Malaysia Urging South China Seas Accord

Malaysia Urging South China Seas Accord
<a href="">peternguyen11</a> / Pixabay

Despite the bad taste between China and Malaysia following the missing MH370 aircraft, Malaysia is now urging China to move forward with developing a code of conduct in regards to the South China Seas. So far, China has stalled on efforts to create such an accord and is likely resist the current attempts.

Tensions between China and its neighbors have been rising in recent months. China is growing increasingly assertive in regards to their claim over the South China Seas. In recent weeks, the Chinese moved an oil rig into waters contested by Vietnam. Meanwhile, the Philippines is taking its challenge to Chinese claims over the South China Seas to the United Nations. This engraged China, which would have preferred to leave the UN out of the conflict.

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Will Malaysia be able to push unity?

Up until now, China has used a divide and conquer tactic to keep ASEAN, a grouping of South East Asian states and many of the states currently in territorial disputes with China, from acting together. China has been able to pit ASEAN countries without territorial disputes to vote against any sort of unified response.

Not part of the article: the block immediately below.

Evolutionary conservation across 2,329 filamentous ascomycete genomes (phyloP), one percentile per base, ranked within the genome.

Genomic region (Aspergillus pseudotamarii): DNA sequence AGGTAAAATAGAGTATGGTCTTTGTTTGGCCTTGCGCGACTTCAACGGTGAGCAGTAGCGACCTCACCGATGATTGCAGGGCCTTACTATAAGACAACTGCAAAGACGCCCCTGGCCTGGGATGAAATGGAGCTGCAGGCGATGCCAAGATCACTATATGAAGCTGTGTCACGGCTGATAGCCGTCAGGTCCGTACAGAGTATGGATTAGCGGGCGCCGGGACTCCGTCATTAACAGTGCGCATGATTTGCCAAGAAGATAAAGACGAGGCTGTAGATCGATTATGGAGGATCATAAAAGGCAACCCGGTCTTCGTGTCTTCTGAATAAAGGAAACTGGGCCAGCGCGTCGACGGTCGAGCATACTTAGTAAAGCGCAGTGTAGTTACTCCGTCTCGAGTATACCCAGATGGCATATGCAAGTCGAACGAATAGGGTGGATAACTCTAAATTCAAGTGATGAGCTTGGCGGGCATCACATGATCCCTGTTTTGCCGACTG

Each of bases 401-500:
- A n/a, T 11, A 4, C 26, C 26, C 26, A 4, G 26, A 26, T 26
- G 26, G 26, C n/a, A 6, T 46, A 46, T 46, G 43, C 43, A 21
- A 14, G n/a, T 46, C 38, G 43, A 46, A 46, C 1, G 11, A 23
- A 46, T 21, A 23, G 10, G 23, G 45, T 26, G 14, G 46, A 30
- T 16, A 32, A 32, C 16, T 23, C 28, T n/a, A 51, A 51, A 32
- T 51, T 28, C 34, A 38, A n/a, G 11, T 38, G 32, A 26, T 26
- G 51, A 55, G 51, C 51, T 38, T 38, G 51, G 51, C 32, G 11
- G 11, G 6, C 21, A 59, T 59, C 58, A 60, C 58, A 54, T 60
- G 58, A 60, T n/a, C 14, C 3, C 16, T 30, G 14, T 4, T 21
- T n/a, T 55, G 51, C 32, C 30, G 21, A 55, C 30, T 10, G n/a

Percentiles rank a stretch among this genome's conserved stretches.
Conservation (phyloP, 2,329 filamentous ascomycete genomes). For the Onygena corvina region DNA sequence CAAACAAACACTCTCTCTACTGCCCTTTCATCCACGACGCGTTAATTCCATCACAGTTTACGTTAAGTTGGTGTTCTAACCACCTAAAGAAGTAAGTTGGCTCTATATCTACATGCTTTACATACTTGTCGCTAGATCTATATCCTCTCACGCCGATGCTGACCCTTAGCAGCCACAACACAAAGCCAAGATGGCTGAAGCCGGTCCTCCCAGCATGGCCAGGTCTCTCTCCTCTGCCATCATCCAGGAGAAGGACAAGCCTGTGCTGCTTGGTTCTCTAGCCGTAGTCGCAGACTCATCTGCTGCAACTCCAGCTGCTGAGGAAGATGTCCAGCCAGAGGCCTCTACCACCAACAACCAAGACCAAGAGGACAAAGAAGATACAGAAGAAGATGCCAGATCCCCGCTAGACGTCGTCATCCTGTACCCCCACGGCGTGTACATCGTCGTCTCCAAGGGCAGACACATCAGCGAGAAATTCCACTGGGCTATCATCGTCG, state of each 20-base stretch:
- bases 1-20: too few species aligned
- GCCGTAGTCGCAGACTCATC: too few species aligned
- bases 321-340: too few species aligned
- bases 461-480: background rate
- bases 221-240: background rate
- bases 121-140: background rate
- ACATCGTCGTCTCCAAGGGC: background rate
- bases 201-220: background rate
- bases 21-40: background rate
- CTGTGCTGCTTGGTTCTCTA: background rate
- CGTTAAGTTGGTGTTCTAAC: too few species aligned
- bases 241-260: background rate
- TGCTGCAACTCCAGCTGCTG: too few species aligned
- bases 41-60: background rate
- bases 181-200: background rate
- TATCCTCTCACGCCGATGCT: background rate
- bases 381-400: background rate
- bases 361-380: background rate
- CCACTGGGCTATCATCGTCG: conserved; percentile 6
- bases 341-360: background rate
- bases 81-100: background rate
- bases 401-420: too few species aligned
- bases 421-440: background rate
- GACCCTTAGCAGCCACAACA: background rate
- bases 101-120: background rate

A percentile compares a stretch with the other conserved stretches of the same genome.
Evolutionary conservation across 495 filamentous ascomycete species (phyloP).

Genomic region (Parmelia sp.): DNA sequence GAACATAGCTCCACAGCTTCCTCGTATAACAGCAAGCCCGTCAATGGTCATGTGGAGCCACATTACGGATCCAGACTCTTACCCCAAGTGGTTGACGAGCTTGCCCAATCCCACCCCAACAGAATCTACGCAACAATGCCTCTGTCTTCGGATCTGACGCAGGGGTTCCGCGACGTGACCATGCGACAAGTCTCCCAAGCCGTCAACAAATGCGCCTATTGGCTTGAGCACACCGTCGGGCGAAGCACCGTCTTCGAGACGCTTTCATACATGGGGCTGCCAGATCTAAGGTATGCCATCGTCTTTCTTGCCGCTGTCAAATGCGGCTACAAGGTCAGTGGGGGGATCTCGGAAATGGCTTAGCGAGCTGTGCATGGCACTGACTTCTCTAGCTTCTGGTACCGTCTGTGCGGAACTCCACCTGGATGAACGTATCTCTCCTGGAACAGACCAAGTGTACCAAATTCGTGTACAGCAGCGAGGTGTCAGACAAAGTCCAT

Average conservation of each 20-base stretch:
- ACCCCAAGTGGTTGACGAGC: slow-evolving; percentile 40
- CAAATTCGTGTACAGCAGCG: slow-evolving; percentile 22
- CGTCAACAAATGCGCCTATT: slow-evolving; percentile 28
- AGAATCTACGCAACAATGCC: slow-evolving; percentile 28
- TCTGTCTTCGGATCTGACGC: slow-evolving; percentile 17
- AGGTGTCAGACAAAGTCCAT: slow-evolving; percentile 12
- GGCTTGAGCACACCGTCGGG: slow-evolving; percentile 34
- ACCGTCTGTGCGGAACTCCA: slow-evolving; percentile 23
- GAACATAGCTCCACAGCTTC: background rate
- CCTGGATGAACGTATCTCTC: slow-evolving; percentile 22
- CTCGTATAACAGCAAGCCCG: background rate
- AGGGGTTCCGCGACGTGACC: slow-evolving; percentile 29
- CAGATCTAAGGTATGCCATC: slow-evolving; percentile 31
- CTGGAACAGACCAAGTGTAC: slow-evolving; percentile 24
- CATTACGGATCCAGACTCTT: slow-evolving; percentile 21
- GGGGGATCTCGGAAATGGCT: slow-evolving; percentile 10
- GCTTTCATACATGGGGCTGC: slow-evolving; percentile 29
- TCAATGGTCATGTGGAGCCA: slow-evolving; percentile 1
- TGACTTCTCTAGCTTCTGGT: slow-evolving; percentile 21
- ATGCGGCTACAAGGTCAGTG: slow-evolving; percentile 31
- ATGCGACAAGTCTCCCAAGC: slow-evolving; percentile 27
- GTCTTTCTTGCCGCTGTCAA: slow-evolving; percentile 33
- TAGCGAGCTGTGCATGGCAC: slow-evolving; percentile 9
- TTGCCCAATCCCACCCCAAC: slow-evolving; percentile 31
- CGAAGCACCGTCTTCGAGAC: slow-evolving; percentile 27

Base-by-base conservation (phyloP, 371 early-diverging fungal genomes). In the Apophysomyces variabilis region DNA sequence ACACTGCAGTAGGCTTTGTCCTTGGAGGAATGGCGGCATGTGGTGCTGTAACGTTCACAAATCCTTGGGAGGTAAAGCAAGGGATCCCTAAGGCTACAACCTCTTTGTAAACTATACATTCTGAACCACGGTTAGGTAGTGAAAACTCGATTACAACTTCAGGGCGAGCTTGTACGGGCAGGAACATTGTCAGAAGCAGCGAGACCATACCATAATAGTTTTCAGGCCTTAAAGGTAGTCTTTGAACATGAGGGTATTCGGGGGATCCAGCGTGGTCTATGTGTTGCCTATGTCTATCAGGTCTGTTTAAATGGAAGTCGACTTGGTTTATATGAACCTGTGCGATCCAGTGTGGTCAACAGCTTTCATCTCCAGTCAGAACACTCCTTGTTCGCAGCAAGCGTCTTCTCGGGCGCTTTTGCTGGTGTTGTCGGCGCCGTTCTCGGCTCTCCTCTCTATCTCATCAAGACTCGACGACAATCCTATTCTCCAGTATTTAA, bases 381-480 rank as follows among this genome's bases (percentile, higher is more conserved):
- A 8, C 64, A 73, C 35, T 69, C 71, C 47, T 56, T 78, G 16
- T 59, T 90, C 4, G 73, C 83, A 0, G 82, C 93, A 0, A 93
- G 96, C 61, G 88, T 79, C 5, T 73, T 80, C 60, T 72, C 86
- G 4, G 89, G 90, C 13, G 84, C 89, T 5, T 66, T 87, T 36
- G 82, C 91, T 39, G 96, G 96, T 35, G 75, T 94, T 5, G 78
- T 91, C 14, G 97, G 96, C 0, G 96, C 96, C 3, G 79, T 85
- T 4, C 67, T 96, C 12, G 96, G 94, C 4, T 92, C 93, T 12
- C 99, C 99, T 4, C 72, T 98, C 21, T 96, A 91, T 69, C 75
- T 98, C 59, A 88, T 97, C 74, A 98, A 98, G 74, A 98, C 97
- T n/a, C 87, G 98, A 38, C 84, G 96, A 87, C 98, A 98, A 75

Regardless, those countries in dispute with China have been growing closer together. While they have not yet presented a unified front, Malaysia and others have been urging for cooperation from one another in counter China. Divided, no ASEAN countries represents a serious challenge to China’s regional ambition, but combined they could force the Chinese to reconsider.

United States aligning with ASEAN

The comments came at a security meeting held in Singapore. During the talks, members of ASEAN who have disputes with China grew increasingly agitated over China’s recent provocations. The United States, meanwhile, backed up the ASEAN countries and criticized China.

The United States has been trying to build up support among its Asian allies to counter any potential Chinese expansion in the region. America has begun a recent Asian pivot and has been reallocating resources to Asia, drawing down its wars in the Middle East and Central Asia. Regardless, the realities of budget cuts mean that the United States can no longer afford to take on China all by itself.

Allies will be key for any American efforts to contain China. Luckily, the Middle Kingdom’s belligerence is making such allies easy to come by. China now finds itself in a difficult position. On one hand the country wants to demonstrate its new found power. On the other hand, any such demonstrations of that power risks alienating regional neighbors.

And that could send said neighbors straight into the arms the United States.

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